Men tend to cheat more than women, but there’s evidence the infidelity gap closing — not because men are having fewer affairs, but because women are having more. But there are some questions about this data, which is largely self-reported. Do respondents to the surveys used by social scientists lie? And do the numbers on who gets caught align with the numbers of cheating? According to couples therapist Tammy Nelson, author of When You’re The One Who Cheats, there’s a reason to suspect that women may be not only cheating more, but getting away with it a lot more frequently.
“We don’t know if more men or more women are caught cheating, on average. But it would make sense that women are better at hiding their affairs. Traditionally women have faced harsher punishment for cheating,” Nelson told Fatherly. “They have lost their financial support, risked the loss of their children, and in some countries even risked the loss of their lives.”
Twenty percent of men cheat compared to 13 percent of women, according to the U.S. General Social Survey. Men are more prone to casual and opportunistic cheating, which plays a big part in why they get caught. Infidelity, for many men, is evidence of recklessness. For women, it may be evidence of a more thought-out plan to address perceived needs. The potential costs of being sexually reckless is otherwise too high. Intimate partner violence, which one out of three women experiences at some point, is often triggered by infidelity.
Sex therapist Candice Cooper-Lovett agrees with Nelson that women’s ability to hide infidelity is at least somewhat adaptive. “A lot of women in my practice have shared that cheating was something that you take to the grave with you because men can’t handle cheating in the way that women do, or are expected to,” she explains.
It’s important to note that emerging data suggests this dynamic might change. One ongoing online survey conducted by the academic blog Truth About Deception, currently includes 61,901 women and 31,238 men (results are ongoing and updated daily). A total of 67.3 percent of male cheaters reported cheating on their spouses more than once, compared to 53.5 percent of women. Of those, 21.5 percent of men were suspected of cheating, compared to 40.1 percent of women. Finally, 39.2 percent of male cheaters said they eventually got caught, compared to 48 percent of women.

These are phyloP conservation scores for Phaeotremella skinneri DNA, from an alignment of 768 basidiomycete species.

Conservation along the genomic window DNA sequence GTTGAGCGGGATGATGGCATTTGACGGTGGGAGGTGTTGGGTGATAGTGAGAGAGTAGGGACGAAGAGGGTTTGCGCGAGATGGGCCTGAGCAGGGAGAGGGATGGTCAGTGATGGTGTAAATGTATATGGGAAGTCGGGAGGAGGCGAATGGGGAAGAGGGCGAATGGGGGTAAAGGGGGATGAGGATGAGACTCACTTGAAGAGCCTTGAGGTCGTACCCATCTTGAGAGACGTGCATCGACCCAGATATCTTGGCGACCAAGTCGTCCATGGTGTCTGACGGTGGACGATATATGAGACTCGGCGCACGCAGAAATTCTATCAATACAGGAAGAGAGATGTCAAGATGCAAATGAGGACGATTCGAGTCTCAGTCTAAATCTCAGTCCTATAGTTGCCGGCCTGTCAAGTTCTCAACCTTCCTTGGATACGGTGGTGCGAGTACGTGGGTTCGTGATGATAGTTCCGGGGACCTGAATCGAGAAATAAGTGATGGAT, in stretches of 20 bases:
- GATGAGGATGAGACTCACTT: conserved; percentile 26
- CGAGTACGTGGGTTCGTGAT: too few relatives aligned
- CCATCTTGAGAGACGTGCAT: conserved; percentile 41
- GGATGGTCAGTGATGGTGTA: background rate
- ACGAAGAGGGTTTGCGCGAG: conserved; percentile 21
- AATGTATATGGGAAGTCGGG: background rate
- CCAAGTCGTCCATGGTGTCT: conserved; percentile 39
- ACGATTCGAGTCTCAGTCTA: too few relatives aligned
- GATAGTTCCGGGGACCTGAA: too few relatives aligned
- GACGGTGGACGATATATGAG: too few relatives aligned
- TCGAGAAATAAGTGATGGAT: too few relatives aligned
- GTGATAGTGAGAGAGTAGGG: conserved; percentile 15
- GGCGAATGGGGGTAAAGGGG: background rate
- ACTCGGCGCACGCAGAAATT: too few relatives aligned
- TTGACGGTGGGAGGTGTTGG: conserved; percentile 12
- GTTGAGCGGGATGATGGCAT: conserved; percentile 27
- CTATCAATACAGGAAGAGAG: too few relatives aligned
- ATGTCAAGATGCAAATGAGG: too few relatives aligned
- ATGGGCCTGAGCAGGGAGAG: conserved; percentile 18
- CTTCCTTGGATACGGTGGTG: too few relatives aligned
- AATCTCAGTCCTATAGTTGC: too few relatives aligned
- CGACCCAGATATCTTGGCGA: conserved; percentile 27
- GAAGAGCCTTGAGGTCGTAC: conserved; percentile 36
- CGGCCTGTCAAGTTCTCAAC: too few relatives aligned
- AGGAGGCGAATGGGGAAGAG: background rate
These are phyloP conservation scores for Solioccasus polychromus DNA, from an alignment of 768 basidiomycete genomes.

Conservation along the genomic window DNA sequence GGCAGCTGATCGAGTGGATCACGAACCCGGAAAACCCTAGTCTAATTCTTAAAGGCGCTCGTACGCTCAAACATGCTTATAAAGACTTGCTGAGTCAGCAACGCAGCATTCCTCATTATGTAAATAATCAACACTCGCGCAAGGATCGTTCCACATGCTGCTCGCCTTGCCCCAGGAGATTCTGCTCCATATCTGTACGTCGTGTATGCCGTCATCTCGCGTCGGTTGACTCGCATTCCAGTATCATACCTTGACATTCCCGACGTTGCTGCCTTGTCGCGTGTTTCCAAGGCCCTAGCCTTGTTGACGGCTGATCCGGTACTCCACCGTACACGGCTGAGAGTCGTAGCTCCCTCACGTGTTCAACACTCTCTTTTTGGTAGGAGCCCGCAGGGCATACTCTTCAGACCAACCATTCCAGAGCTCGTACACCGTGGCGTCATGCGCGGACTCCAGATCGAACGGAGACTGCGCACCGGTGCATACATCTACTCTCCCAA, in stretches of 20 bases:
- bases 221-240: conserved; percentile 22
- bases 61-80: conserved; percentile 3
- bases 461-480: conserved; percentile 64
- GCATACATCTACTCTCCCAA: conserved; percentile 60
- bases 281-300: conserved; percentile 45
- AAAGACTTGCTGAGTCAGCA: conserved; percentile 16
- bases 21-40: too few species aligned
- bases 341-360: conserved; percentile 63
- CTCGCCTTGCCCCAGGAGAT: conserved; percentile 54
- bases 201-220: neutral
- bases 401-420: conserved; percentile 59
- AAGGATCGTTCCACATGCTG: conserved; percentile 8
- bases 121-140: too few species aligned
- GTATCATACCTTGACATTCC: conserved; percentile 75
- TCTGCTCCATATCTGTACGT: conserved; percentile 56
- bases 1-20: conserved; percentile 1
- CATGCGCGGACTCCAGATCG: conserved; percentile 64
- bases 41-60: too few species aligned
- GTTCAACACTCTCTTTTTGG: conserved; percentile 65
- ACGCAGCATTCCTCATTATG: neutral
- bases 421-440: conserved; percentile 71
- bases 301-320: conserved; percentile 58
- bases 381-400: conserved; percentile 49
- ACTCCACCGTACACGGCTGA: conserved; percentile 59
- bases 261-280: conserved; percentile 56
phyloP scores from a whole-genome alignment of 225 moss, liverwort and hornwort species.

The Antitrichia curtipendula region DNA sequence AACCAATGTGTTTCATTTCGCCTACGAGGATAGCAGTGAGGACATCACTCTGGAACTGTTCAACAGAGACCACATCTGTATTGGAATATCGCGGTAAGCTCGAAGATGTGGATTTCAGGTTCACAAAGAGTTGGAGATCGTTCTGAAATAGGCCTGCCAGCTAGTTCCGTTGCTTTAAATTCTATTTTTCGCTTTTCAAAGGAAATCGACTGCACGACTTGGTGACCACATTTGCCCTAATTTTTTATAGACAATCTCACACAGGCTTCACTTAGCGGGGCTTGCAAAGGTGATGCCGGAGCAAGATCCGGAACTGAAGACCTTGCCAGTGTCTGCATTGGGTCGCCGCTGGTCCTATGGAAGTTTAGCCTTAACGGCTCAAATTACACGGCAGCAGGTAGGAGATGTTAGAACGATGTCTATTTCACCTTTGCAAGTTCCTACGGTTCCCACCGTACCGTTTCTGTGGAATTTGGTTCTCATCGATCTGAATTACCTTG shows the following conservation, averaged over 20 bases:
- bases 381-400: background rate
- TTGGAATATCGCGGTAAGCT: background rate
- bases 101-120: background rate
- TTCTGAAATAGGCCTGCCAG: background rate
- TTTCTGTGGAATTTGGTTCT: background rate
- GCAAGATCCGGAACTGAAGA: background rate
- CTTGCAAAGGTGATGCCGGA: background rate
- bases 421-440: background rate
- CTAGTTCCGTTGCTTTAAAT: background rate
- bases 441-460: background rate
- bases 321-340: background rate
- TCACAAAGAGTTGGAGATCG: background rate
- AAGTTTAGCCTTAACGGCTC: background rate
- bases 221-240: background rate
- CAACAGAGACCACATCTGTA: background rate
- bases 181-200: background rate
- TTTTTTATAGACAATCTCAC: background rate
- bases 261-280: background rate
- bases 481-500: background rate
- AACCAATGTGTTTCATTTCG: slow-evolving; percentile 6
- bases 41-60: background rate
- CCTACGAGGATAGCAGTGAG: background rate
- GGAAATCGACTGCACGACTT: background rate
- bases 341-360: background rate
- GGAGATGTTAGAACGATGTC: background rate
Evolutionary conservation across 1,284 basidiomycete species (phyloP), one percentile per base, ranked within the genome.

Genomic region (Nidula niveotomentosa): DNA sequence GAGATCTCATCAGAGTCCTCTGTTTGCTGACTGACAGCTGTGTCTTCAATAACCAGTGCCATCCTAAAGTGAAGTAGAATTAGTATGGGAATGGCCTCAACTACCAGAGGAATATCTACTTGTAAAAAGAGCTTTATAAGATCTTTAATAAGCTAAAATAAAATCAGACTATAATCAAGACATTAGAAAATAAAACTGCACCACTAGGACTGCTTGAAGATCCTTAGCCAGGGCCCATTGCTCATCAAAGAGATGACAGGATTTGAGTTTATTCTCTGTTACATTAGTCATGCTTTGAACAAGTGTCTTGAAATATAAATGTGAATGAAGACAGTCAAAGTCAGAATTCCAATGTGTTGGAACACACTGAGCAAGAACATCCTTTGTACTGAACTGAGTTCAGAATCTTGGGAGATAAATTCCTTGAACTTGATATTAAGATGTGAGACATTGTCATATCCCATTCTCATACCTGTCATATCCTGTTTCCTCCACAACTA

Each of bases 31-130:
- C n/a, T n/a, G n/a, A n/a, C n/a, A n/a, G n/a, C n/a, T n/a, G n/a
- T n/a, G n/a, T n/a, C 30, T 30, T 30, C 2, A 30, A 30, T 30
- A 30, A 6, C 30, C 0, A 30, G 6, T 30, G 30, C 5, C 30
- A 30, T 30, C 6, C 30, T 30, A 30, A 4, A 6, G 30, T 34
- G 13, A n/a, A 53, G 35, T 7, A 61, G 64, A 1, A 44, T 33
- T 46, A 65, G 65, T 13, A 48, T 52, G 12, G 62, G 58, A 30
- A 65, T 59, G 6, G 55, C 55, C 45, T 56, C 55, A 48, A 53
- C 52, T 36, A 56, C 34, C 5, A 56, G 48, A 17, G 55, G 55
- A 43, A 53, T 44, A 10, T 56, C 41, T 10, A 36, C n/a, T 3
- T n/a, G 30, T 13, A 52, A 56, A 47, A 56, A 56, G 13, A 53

But that’s survey data that hasn’t been subjected to scientific controls. It’s enough that Nelson acknowledges men may be getting better at sneaking around. But it’s a grudging acknowledgment.
“What we know is that men are better at compartmentalizing their affairs than women. They seem to be better at keeping their extramarital relationships separate from their primary partnerships than women, they can hide their outside behaviors and seem to be less disturbed by maintaining multiple lives,” Nelson says. “How long they can keep the compartmentalization going is not clear.”
It’s also possible that more women are getting caught cheating for the same reasons that more women are either admitting to infidelity and committing it in the first place — because it’s not as dangerous as it used to be. Since intimate partner violence remains a real problem, a less idealistic conclusion to draw may be that gender is not a good lens through which to look at the issue of infidelity. Nelson and Cooper-Lovett both say that the one thing most people who get caught cheating have in common is that they want to get caught — either on a conscious or subconscious level.
“Those who don’t want to be caught take actions to ensure their affair goes undiscovered, says Nelson. “It seems to be working.”